Before the bill goes to the select committee and is considered by the members of that committee, there is one other issue that I would like to raise here, and I have written a letter to the Minister of Justice in this vein. Publication of decisions of interest from the disputes tribunal currently is not allowed. I would like the select committee to at least consider that point. The representatives of community law centres have expressed a view that there should be publication of these decisions. They note that the majority of consumer disputes with traders are taken to the disputes tribunal rather than being resolved by other means—for example, through the courts. Currently, the proceedings are private, and, as a result, it is difficult for the community law centres and other groups to show to those who use their services examples of how cases have been successfully resolved and how cases might best be approached. These representatives have said they do not necessarily need the publication of all decisions; instead they suggest that the Principal Disputes Referee could perhaps be given the ability to describe cases that are of interest and have their basis in consumer legislation. I think that is a very valid point. This would generally affect cases involving the Credit Contracts and Consumer Finance Act, the Credit (Repossession) Act, the Consumer Guarantees Act, and the Fair Trading Act.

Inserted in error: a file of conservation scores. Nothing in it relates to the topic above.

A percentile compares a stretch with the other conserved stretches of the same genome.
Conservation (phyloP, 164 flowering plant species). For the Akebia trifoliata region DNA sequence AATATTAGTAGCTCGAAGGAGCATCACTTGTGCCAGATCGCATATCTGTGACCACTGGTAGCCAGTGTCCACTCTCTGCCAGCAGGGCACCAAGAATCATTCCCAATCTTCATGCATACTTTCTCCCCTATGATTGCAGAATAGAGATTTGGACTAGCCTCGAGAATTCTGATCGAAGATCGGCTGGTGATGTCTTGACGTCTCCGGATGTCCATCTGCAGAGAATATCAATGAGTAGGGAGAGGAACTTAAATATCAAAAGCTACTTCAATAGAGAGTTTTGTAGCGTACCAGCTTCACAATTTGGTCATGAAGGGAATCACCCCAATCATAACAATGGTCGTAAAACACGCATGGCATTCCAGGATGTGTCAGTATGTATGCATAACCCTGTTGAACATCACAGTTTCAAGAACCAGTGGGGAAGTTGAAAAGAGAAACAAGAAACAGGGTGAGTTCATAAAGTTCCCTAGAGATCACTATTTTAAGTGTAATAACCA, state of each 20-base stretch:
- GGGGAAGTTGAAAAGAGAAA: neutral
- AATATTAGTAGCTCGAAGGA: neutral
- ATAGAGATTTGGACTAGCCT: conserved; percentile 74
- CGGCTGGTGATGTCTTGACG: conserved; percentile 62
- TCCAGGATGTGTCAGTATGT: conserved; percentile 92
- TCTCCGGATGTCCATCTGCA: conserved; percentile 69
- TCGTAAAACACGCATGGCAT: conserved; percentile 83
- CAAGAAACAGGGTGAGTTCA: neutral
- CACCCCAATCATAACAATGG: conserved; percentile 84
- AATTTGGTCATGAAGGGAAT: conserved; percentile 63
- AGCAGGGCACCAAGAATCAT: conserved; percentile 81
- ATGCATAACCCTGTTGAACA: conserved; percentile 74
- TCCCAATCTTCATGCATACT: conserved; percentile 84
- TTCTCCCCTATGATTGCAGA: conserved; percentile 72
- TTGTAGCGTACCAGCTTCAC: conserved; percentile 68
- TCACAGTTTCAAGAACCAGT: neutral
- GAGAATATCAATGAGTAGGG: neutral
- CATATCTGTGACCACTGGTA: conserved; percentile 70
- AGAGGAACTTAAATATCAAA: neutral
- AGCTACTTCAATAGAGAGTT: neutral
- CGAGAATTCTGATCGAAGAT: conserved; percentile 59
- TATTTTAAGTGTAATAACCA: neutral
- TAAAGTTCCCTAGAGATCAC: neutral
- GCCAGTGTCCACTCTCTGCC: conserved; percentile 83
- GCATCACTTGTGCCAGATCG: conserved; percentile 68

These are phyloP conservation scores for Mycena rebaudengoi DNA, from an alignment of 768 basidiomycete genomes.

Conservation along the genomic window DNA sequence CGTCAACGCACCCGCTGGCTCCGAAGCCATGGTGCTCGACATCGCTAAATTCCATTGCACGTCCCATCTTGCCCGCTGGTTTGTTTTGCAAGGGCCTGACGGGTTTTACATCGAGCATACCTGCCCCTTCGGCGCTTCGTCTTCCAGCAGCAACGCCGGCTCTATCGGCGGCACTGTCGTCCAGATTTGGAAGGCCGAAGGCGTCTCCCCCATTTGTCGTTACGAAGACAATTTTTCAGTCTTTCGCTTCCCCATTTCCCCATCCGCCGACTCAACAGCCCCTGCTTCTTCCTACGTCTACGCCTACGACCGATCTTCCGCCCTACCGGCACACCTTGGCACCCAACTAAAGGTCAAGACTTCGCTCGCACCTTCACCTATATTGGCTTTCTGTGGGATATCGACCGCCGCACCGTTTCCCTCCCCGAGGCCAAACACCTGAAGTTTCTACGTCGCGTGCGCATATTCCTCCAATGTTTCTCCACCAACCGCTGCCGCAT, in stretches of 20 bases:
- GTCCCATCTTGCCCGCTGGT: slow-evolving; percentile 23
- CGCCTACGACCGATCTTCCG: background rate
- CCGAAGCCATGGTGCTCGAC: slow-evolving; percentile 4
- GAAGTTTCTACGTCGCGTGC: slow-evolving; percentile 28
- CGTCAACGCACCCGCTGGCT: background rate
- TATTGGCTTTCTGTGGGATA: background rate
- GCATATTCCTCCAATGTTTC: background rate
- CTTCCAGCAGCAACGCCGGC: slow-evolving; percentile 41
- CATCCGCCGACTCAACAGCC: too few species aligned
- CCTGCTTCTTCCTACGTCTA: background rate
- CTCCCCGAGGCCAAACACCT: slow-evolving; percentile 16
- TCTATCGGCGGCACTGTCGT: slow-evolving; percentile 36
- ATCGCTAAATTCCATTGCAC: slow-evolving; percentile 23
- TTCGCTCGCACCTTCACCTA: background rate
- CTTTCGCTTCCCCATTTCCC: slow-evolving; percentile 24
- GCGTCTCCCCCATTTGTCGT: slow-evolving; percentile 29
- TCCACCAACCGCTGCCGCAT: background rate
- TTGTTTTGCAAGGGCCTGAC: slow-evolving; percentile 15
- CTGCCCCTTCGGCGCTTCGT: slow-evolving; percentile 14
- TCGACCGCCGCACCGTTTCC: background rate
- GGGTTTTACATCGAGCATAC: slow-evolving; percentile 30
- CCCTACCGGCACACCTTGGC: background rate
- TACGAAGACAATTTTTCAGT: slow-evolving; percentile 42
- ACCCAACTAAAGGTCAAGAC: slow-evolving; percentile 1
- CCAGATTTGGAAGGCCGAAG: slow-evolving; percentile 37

Consumer problems are the most common type of legal problem faced by New Zealanders, and the disputes tribunal is the primary forum for hearing consumer grievances. So I think that it is a valid point to raise at this time. I would like the select committee to consider this, and I have also written to the Minister of Justice in this vein.
I have asked the Minister of Justice to consider making a direction under section 57 of the Disputes Tribunals Act, and he is very is reasonable. I am sure he is taking that into consideration. I have asked him to consider making a direction under section 57 asking the Principal Disputes Referee to periodically publish reports of cases that he considers would provide useful information to consumers, traders, and the general public.